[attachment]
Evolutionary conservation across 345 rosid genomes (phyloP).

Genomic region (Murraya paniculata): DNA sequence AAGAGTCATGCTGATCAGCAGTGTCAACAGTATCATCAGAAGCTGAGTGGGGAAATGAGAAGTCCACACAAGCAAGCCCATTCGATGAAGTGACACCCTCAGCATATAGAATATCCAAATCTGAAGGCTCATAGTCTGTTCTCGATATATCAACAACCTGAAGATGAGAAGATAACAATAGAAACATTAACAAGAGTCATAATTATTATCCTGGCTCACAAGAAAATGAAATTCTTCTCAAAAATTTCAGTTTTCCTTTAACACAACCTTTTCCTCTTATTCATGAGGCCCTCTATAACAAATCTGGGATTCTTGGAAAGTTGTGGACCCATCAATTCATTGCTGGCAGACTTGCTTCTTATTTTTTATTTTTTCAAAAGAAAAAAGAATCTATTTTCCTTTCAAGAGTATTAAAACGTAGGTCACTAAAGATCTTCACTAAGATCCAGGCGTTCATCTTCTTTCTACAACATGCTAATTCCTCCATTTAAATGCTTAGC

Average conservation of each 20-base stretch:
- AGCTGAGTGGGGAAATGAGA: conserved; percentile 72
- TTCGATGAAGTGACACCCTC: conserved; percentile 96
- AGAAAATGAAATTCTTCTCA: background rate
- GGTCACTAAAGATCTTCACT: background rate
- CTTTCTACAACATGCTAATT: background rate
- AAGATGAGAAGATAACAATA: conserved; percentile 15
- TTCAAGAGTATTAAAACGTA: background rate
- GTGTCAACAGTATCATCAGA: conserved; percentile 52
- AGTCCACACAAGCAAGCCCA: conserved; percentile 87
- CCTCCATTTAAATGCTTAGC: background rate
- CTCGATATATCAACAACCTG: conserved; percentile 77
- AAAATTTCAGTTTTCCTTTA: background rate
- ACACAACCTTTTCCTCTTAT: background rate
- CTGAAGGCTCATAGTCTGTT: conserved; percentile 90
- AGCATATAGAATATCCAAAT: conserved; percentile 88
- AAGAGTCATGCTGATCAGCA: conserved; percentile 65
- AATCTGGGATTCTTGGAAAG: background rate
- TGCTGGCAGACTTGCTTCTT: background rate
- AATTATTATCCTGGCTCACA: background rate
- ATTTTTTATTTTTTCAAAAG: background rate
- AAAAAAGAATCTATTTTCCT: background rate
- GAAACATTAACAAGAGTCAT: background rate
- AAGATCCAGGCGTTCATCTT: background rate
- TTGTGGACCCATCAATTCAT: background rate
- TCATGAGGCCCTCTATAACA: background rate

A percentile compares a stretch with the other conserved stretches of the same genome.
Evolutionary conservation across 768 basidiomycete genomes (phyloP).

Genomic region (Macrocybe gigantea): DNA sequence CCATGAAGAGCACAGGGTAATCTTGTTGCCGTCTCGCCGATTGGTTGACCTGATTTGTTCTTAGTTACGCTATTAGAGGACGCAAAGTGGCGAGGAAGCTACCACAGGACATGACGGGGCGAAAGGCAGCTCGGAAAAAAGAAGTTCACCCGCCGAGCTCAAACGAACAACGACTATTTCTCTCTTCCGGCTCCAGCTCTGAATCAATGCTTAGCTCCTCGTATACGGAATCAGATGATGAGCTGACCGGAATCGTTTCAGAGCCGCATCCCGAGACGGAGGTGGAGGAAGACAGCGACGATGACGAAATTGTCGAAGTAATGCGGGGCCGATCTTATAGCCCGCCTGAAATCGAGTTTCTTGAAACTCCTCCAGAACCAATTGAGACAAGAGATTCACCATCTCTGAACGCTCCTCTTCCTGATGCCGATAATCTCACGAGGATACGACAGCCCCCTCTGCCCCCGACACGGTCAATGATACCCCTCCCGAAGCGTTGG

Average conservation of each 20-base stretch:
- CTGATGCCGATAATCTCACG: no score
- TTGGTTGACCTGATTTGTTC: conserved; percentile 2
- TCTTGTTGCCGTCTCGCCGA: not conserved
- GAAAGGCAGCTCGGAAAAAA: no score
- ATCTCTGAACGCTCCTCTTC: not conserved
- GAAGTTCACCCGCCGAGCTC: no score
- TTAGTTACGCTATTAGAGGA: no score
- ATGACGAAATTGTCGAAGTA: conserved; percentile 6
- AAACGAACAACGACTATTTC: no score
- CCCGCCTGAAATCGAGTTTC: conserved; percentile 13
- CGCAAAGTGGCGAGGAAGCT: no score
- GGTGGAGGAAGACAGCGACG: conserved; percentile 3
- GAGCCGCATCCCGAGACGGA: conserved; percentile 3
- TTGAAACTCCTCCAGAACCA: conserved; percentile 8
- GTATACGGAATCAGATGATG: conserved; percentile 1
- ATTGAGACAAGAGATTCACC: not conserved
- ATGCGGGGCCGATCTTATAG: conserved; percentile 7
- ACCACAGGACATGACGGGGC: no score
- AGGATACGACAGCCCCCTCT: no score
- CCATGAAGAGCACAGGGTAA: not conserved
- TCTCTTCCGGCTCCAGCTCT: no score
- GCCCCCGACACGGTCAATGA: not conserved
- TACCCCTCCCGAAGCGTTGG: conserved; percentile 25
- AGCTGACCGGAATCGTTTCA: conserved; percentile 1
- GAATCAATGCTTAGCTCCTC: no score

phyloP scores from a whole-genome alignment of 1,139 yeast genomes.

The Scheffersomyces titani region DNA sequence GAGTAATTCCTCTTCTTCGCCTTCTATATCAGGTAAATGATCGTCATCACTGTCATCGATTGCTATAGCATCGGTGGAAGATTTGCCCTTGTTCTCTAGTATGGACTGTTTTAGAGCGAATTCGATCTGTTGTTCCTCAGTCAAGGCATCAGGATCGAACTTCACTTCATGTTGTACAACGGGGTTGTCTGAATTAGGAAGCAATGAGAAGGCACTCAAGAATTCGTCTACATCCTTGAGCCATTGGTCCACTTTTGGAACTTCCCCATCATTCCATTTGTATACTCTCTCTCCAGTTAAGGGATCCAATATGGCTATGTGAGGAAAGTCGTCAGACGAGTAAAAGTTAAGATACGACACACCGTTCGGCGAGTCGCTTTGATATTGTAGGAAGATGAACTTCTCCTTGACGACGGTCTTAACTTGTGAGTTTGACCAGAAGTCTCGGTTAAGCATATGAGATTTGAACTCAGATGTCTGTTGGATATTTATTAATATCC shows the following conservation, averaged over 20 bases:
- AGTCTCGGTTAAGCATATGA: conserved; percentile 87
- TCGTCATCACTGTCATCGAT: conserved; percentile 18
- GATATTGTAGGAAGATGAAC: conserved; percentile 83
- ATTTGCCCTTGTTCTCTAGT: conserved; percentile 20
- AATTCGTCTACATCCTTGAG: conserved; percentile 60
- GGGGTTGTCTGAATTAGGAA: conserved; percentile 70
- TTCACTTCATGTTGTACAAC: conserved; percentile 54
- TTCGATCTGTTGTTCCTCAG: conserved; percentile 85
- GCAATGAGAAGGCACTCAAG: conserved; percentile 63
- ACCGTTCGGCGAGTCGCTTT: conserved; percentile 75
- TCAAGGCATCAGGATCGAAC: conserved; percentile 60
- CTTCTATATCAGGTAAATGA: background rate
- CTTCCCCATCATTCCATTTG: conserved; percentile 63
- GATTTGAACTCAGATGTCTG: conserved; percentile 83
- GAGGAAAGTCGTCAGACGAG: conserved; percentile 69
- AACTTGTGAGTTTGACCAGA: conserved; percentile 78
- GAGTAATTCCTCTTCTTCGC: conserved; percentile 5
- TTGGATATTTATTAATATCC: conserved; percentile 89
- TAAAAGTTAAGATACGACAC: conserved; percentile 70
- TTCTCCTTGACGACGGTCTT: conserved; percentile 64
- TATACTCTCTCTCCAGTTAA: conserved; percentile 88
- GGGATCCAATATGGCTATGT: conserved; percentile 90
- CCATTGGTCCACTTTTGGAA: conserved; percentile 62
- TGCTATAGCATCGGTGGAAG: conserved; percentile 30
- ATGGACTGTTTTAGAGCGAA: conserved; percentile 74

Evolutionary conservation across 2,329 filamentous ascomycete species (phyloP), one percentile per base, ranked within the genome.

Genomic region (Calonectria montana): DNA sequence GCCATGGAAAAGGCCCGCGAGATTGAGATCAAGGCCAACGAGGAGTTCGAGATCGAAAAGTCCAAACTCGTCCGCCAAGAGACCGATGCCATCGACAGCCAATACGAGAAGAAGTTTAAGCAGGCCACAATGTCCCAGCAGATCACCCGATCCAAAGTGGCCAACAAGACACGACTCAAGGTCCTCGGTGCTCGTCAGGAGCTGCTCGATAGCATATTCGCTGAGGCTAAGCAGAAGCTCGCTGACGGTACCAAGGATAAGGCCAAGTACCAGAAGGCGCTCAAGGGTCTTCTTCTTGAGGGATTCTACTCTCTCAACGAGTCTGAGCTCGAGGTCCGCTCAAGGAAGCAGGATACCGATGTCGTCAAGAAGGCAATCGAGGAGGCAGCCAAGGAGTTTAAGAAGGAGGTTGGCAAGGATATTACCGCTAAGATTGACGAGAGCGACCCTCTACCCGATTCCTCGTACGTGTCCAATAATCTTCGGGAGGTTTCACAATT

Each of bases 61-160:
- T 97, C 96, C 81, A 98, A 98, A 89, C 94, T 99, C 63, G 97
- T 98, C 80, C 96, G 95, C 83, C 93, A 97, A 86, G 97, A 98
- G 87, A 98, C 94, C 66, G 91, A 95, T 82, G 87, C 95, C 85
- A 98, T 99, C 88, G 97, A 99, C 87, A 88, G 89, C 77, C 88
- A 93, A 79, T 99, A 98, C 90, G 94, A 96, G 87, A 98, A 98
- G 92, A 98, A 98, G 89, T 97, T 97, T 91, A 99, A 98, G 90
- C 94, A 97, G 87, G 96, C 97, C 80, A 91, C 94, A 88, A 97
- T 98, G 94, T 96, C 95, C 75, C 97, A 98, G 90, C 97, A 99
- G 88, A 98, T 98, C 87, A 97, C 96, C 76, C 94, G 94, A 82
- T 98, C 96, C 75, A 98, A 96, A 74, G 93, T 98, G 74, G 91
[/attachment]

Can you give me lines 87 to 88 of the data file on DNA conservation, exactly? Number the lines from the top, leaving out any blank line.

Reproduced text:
Each of bases 61-160:
- T 97, C 96, C 81, A 98, A 98, A 89, C 94, T 99, C 63, G 97